Water Balloons: In this one I tucked in about 45 balloons and told them they have to fill all of them with water, divide them into three piles and then bomb away at each other.  I know this one is going to be a hit.

Wooden Stick Architecture Challenge: For this challenge the kids have to use over 100 long wooden skewers and construct some sort of building (or anything) using the grass as their base.  Since the skewers are pointy on one end this makes it quite easy to stick them in the ground and I think they could end up making something quite spectacular.  I mentioned that they can incorporate ribbons, fabric or any other material into their project.  After it’s done I suggested they write a story about who lives there.

Cooking Challenge: In this one I included two very simple recipes that they have to prepare for the family.  I also included a 5euro note so that they can walk to the local grocery store to buy the ingredients needed.  The recipes are Tomoto Garlic Soup and Homemade Croutons.  They are both things the kids love to eat and easy enough for them to do alone.  They are also asked to set a nice fancy table for when they serve their meal.

Neighbourhood Clean-Up:  I had to include this one.  The streets around here are sometimes littered with trash and I always tell the kids how important it is to keep our environment clean (which is why I can often be seen walking around with pockets full of my kid’s trash).  I included three large white garbage bags and 3 pairs of latex gloves and told them to head out and beautify our street.  This one will definitely confuse the neighbours!

So there you have it.  I’ll keep you posted this summer on the different activities and whether they were a hit or miss.  What are your plans to keep your kids happy and busy this summer?

Chocolate Oat Dulce de Leche Bars

15 Jun

These are the richest, sweetest, gooeyest, chocolatey-est bars you’ll ever eat.  When you take your first bites it’s heaven.  After you’ve finished a whole bar you kind of feel like you shouldn’t have eaten a whole bar.  It’s a love/hate relationship to say the least.  I would definitely advise to cut very small bars and eat them slowly.  You should have seen my son after he ate one.  He was doing laps around our house for over an hour.  Then he passed out on the grass.  Like I said…they’re so right but so wrong at the same time.

After making these squares I made the whole family go for a 2 hour walk in the woods to try and get some of the sugar out of our systems.  We saw these gorgeous roses.  The pink against the bright blue sky was just mesmerizing.  I stared at them for a long time.  My kids stared at me staring at the roses and asked me to hurry up because they wanted to go home for some more squares.I gave some to my Italian neighbours and friends and I could tell by their faces that they were maybe a bit too heavy and rich for their liking.  My British, Irish and American friends thought they were great though.  I’m thinking that maybe these would be better to make in the cold winter instead of the warm summer.  In summer it’s all about light, fresh and fruity around here (something like this frozen honeydew recipe from the  joelix blog or this citron meringue pie from the classicplay! blog would fit the hot summer weather much better).  Get recipe for Chocolate Oat Dulce de Leche Bars here on the Daily Crave site.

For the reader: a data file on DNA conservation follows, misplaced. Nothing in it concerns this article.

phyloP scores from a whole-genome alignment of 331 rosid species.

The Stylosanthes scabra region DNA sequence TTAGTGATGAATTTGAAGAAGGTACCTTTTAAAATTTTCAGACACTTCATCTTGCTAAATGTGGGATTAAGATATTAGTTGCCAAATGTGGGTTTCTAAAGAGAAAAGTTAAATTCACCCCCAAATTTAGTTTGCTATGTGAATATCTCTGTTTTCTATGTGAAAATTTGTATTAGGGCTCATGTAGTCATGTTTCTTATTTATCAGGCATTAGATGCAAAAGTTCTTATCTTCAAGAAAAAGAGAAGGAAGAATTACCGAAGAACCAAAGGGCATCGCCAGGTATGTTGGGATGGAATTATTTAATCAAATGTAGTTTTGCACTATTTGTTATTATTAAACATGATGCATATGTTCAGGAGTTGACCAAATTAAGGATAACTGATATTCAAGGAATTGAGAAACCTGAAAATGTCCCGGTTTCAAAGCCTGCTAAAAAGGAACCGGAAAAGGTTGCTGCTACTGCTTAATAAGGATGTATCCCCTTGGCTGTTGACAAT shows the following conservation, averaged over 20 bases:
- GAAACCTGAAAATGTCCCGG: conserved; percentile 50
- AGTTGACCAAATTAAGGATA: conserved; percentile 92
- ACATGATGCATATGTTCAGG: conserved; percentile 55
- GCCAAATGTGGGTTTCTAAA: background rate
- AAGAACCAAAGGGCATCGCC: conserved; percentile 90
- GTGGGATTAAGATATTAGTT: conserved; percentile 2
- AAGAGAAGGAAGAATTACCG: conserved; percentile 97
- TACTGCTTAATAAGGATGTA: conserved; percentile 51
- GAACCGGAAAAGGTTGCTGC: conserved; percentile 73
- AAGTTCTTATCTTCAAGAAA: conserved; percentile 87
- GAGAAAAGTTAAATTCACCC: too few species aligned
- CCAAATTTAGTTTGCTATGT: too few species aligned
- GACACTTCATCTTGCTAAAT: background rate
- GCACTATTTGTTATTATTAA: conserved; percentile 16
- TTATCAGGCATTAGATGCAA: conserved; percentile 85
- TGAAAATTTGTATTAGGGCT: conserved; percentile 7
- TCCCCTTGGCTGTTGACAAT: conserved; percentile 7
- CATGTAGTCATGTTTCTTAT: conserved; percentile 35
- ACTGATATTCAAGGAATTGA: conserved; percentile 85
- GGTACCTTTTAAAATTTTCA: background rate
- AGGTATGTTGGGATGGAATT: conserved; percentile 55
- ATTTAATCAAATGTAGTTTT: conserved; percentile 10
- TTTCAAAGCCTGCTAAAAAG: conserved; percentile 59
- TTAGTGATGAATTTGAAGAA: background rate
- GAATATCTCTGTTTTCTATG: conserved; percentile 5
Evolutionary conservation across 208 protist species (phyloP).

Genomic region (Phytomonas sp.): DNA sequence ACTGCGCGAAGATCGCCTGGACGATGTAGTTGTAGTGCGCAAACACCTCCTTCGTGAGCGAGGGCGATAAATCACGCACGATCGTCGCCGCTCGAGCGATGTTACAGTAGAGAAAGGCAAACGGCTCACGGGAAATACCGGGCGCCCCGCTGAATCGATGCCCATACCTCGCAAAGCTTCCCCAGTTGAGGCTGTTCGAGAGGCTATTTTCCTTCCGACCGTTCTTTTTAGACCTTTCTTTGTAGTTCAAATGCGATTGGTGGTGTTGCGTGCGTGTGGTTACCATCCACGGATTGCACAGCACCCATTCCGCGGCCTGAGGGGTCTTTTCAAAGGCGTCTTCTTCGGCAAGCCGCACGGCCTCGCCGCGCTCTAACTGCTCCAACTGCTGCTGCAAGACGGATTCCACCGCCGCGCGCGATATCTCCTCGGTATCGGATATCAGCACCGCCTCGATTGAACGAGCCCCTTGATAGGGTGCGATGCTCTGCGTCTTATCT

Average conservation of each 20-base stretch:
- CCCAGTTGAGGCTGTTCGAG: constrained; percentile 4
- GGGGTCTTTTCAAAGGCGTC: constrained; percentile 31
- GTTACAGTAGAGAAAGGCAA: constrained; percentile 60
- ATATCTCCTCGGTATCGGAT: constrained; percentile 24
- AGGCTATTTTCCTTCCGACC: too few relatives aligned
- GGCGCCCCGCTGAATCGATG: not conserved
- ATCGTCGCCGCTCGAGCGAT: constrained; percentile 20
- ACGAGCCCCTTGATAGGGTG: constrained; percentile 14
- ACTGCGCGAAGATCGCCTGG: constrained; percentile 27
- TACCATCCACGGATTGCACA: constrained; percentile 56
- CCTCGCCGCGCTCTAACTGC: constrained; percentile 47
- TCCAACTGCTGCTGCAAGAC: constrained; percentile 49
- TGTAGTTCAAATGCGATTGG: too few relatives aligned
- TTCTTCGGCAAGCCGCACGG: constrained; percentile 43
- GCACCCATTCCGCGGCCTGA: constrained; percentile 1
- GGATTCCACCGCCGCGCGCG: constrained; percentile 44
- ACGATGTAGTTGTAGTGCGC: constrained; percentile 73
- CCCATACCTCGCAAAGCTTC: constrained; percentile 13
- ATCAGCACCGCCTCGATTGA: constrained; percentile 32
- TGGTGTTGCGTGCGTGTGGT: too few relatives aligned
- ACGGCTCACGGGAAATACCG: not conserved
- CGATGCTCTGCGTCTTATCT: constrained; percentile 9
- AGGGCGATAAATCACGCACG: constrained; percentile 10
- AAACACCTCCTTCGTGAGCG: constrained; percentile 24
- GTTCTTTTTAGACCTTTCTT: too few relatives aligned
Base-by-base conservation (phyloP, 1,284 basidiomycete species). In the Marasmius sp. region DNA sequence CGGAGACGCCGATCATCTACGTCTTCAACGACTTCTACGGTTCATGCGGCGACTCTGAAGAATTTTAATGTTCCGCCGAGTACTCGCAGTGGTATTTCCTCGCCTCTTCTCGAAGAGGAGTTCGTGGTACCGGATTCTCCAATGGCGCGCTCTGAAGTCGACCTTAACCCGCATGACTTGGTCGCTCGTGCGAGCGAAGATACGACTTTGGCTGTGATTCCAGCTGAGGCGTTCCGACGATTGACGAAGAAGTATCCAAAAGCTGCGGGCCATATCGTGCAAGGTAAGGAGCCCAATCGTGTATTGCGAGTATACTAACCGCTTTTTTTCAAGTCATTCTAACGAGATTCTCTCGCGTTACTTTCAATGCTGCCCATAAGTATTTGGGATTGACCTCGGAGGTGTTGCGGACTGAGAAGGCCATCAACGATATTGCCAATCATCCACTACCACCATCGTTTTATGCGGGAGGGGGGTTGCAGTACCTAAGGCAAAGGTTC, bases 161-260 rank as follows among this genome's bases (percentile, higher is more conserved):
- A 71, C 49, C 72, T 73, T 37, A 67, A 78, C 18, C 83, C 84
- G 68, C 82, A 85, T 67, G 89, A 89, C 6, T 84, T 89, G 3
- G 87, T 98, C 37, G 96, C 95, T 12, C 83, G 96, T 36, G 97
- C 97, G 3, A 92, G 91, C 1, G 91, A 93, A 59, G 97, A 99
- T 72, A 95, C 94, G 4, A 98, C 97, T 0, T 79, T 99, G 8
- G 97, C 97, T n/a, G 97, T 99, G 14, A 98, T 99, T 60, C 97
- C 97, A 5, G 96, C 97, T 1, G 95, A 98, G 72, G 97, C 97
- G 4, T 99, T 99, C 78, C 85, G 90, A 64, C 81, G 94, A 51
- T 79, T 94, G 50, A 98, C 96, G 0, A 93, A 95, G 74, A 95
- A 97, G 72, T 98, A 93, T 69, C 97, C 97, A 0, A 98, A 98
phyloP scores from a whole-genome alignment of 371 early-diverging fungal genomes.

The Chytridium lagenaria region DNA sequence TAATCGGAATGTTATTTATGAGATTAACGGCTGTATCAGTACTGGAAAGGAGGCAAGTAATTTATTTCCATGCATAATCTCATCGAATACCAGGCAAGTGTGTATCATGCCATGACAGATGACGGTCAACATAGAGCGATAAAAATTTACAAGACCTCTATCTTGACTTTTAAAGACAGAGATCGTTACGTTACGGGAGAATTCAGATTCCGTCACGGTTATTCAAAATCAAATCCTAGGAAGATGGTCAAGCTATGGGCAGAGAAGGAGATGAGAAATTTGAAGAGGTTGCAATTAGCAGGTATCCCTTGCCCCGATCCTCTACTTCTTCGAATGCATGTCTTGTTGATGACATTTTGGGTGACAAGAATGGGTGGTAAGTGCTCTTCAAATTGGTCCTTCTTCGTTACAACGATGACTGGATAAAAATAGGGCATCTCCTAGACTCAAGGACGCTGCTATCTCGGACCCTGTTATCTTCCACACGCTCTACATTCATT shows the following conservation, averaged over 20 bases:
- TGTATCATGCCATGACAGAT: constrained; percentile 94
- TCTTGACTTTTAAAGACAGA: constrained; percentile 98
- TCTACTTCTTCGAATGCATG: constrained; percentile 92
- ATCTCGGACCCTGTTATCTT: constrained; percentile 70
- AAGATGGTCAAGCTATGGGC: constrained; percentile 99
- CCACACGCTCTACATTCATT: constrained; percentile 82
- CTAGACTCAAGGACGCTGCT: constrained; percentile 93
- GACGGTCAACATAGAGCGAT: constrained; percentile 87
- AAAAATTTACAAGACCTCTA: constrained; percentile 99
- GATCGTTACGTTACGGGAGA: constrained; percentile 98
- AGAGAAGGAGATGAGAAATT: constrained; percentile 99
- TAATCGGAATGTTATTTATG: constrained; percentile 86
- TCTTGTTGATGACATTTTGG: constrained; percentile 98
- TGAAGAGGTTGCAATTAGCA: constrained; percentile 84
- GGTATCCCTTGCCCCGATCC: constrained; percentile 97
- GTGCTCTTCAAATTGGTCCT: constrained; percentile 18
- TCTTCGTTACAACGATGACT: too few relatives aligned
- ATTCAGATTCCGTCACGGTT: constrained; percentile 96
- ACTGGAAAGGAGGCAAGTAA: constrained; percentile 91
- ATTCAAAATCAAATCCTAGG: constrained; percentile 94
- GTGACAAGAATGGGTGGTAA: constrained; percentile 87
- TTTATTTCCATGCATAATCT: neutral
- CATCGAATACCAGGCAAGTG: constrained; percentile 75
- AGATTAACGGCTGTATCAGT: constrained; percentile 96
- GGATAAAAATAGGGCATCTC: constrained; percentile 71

I found these plastic boxes in Chinatown in Milan (usually used for take-out in sushi restaurants).  They’re actually great for giving little baking gifts to neighbours and friends.  I absolutely love this Tour Eiffel tape that I found in Japan (and it’s not washi!).

Monte Generoso Switzerland

30 May

This past week-end we went on a little hike in the mountains of Switzerland.  We reached the 1704m summit of Monte Generoso by a little cogwheel train that we caught in Capolago on Lake Lugano. 

The views from the top of Monte Generoso are absolutely spetacular.  On a clear day you can see all the local lakes (Lugano, Maggiore, Como and Varese), mountain ranges and even Milan in the distance.

There are beautiful trails for every kind of hiker (15 minute walks to 4 hour hikes) .  Some take you through Swiss cow pastures where you’ll hear the lovely sound of cowbells and see the dairy cows chewing their cud and minding their own business.  A great hike to take kids on is the trail that leads you to some ancient bear caves where you can have a guided tour of the cavern and all its 20 000 year old bones and remains.  My kids absolutely loved it.View down to a little Swiss town from our picnic spot.Dancing amongst the Swiss Dairy cows.  I could only think of chocolate when I saw them.  Delicious Swiss milk chocolate.Looking for fossils along trail.  And there are many to be found!

This is enough to give a mama a heart attack (until she realises there is a little landing below and not a cliff).

For more information check out the Monte Generoso official site for timetables, activities and any other information you might need to organise a trip there with friends or family.